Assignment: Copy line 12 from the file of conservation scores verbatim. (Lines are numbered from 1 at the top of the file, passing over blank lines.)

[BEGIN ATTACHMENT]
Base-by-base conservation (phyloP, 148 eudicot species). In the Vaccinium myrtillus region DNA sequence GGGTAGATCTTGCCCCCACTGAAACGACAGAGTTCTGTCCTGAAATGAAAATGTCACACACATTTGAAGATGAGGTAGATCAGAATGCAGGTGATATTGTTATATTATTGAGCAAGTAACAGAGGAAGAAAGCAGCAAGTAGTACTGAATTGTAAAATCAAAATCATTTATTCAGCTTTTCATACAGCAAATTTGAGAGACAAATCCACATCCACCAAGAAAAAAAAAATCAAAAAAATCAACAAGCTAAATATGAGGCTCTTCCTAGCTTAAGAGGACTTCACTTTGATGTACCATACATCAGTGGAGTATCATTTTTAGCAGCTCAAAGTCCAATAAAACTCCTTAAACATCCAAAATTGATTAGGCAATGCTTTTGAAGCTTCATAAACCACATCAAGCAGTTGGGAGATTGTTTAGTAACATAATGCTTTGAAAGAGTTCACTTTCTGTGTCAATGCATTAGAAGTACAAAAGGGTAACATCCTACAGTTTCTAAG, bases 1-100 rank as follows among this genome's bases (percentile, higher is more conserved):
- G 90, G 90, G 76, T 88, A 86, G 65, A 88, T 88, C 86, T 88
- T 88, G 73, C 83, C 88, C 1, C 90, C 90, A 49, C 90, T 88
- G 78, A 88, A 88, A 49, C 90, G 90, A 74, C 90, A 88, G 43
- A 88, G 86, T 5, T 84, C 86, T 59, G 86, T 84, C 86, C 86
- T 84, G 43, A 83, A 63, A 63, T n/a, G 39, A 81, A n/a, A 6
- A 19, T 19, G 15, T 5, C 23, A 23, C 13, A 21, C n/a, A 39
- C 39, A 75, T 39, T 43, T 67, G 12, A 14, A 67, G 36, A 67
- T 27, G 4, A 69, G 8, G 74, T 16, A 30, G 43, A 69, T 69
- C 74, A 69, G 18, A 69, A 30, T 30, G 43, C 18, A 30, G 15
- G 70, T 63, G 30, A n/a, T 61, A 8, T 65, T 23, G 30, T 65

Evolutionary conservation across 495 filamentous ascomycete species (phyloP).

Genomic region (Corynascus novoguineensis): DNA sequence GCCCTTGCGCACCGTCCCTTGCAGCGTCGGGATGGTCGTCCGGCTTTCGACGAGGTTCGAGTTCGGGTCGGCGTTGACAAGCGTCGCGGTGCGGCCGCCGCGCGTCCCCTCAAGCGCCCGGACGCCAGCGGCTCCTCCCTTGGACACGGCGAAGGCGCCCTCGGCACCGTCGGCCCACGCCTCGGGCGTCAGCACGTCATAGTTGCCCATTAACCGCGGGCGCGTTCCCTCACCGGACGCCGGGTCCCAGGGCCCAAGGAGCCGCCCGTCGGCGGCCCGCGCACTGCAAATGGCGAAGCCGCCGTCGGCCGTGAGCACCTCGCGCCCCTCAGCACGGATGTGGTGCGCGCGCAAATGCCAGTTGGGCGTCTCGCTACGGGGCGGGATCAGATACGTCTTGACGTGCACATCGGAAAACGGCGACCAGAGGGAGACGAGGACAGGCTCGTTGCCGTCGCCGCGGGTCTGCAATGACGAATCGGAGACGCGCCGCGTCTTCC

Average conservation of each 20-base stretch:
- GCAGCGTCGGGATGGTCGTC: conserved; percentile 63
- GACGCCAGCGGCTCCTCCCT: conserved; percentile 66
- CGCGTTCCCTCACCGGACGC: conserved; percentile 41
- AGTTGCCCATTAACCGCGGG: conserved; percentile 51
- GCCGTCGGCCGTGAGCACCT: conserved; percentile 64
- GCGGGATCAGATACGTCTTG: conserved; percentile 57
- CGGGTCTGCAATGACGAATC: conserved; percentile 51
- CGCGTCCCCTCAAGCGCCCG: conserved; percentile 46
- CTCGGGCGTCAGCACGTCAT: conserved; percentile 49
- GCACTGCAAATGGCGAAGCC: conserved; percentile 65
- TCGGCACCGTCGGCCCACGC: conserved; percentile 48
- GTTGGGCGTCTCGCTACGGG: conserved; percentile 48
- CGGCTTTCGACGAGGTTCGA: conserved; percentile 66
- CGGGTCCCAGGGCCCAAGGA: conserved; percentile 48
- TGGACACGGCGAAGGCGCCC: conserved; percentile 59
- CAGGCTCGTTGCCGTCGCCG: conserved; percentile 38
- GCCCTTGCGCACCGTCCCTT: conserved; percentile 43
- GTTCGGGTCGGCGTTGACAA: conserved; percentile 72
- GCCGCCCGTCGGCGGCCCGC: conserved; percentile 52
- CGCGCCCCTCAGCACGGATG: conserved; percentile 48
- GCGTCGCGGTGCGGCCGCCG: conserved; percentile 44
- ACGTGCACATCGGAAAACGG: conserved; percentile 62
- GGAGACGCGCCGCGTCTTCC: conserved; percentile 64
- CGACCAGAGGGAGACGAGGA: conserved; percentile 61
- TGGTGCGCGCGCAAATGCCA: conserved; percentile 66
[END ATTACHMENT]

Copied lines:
Evolutionary conservation across 495 filamentous ascomycete species (phyloP).